Brockley Jack Studio Theatre – 6 – 9 October 2021
Reviewed by Claire Roderick
Toby Marlow and Lucy Moss created Six while they were students, and their musical has become a worldwide hit. Gustav Holst and Fritz B Hart’s comic operetta never reached those heights, destined to become one of those works that is “rediscovered” as a lesser early piece. It definitely has the feel of a student composition – the Victorian equivalent of a Monty Pythonesque riff on Gilbert and Sullivan. There are hints of the great things to come in Holst’s music, and librettist Hart has some sly and sharp lines in between some groan-inducing rhymes.
The King (Ross Hobson) is miserable – he is sick of Roly Poly for pudding every day, but the Queen (Valeria Perboni) insists on him eating it. Adding to his misery, their sentry (Simon Mulligan) has the newest verses from the dreadful poet Buffy and reads them to his unwilling audience. When the Prime Minister (John Stivey) recovers from a long illness and announces that he has had an idea it is a shock to the entire palace. He suggests that, as the current situation in the country is grim, the men and women should swap roles. This leads to comic scenes of servant Mona (Elena Hogg) trying to handle a rifle without shooting herself, and sweet revenge for the King.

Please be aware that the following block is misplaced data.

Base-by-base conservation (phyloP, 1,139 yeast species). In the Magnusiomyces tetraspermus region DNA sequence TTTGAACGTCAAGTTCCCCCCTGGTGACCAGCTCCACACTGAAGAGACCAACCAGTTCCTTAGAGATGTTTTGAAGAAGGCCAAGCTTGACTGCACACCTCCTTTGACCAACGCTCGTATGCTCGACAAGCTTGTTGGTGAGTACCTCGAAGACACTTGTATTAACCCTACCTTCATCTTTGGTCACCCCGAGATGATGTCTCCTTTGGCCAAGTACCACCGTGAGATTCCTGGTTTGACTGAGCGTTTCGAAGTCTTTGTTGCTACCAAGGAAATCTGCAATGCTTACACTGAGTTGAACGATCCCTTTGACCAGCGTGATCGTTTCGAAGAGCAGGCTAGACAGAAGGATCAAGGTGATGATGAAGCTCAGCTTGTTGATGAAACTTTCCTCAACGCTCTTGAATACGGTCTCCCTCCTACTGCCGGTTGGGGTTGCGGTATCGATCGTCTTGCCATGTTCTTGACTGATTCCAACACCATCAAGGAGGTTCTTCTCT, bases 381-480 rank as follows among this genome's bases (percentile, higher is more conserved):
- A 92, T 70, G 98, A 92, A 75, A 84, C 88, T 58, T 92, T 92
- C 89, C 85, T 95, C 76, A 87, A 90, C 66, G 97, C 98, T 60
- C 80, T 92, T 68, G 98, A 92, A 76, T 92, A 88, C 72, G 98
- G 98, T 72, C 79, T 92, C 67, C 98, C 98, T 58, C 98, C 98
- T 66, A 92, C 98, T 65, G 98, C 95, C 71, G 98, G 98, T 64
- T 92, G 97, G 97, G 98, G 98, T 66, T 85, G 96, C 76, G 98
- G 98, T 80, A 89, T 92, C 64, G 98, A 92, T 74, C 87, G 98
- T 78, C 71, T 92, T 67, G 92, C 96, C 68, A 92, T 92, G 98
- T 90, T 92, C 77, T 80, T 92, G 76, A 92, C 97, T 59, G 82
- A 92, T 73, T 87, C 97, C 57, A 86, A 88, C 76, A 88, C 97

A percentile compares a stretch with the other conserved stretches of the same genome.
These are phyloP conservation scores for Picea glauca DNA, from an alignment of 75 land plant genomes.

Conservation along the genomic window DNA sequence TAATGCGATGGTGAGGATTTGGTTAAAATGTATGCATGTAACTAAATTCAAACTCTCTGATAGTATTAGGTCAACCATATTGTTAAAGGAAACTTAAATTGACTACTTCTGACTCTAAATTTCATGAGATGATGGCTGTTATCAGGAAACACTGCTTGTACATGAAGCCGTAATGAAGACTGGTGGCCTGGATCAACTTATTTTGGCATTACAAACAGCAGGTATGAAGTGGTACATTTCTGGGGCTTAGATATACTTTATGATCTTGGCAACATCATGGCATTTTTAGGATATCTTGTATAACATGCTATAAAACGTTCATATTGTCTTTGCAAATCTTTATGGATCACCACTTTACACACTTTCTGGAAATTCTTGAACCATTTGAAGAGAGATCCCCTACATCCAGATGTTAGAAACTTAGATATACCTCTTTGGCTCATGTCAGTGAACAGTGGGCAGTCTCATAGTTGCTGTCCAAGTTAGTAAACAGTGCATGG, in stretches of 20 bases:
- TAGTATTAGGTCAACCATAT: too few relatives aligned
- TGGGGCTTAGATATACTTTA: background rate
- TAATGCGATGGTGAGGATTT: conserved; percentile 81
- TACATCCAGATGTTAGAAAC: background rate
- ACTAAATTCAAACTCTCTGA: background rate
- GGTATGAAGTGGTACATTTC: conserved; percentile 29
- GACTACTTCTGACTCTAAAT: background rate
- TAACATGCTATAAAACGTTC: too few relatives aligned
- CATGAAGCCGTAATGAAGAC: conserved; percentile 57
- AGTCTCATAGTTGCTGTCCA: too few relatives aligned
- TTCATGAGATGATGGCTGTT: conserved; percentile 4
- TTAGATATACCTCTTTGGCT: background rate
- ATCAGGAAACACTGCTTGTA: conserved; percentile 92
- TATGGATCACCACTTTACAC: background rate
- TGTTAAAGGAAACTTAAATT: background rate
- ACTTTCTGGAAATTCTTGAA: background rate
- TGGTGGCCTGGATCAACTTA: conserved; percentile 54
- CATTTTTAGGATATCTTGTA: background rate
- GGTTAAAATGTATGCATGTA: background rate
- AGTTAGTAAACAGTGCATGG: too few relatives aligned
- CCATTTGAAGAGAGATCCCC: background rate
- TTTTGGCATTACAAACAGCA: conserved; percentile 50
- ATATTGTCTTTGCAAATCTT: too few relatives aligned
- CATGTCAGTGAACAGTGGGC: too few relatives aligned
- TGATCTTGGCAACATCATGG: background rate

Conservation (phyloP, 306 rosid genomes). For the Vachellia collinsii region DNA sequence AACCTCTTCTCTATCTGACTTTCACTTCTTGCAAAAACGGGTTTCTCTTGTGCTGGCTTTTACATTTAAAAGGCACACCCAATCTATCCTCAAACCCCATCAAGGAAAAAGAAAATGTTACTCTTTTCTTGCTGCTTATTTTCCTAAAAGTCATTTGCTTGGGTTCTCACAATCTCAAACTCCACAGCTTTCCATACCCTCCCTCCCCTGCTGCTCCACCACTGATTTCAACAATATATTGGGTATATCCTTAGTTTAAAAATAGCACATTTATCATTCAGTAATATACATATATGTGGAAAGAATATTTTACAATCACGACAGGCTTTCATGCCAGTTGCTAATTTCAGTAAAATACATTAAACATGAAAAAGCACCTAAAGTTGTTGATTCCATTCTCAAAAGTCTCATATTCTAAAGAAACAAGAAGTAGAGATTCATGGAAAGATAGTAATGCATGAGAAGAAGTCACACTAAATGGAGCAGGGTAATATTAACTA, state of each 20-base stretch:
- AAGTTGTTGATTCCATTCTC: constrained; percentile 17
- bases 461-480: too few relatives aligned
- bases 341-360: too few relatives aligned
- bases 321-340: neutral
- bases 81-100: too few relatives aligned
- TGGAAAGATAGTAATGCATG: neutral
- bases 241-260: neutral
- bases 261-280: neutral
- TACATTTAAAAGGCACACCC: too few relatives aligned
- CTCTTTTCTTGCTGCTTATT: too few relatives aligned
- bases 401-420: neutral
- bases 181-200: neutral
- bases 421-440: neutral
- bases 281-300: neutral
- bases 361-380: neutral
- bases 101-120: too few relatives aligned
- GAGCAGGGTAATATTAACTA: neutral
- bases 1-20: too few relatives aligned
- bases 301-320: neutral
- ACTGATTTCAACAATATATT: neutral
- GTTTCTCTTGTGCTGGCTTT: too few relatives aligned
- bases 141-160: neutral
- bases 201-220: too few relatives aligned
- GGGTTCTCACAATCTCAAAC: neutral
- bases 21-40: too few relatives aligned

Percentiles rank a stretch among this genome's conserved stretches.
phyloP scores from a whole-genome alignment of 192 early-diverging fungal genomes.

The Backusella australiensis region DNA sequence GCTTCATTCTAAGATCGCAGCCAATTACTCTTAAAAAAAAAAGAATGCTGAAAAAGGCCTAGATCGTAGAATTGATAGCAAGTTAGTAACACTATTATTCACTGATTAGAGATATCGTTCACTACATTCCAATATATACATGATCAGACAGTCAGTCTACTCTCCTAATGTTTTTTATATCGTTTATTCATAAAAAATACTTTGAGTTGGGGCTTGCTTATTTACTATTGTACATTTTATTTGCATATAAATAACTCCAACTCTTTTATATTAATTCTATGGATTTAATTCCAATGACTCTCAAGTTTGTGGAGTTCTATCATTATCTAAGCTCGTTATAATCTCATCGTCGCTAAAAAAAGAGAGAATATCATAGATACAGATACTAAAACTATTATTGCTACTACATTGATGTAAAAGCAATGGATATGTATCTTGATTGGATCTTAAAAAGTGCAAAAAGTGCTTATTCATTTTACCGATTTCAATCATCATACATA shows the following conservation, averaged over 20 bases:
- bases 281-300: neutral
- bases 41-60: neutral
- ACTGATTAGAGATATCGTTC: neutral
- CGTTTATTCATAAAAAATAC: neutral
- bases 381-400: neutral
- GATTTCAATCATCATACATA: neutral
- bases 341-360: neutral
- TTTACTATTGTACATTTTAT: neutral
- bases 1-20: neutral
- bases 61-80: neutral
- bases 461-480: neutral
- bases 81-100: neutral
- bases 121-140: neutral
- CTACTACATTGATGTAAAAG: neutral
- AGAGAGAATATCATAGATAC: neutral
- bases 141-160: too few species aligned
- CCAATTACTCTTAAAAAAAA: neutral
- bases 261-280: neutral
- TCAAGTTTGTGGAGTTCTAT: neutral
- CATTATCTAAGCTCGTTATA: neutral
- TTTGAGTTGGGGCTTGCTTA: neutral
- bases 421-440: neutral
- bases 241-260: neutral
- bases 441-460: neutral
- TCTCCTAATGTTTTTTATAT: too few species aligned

It’s a fairly static show, with director Paula Chitty keeping the running time under an hour and just a couple of instrumental “dance” breaks. This means the cast must convey the lunacy with facial and hand gestures rather than big physical comedy, and most do a fine job. Valeria Perboni is the star of the show, with a gorgeous voice and her Queen obviously wearing the trousers under a voluminous crinoline. Ross Hobson is funny as the milksop King who couldn’t run a bath alone. There are lots of giggles to be had from modern parallels with the duplicitous, self-serving PM having a ridiculous idea and backtracking when things go wrong. Laurie O’Brien and Patrick Vincent perform the music on stage and do a fine job, with the company’s voices blending nicely.
The Idea is obviously the work of two not yet fully developed musical talents, but Irrational Theatre’s production this sweet and silly show is well worth a look.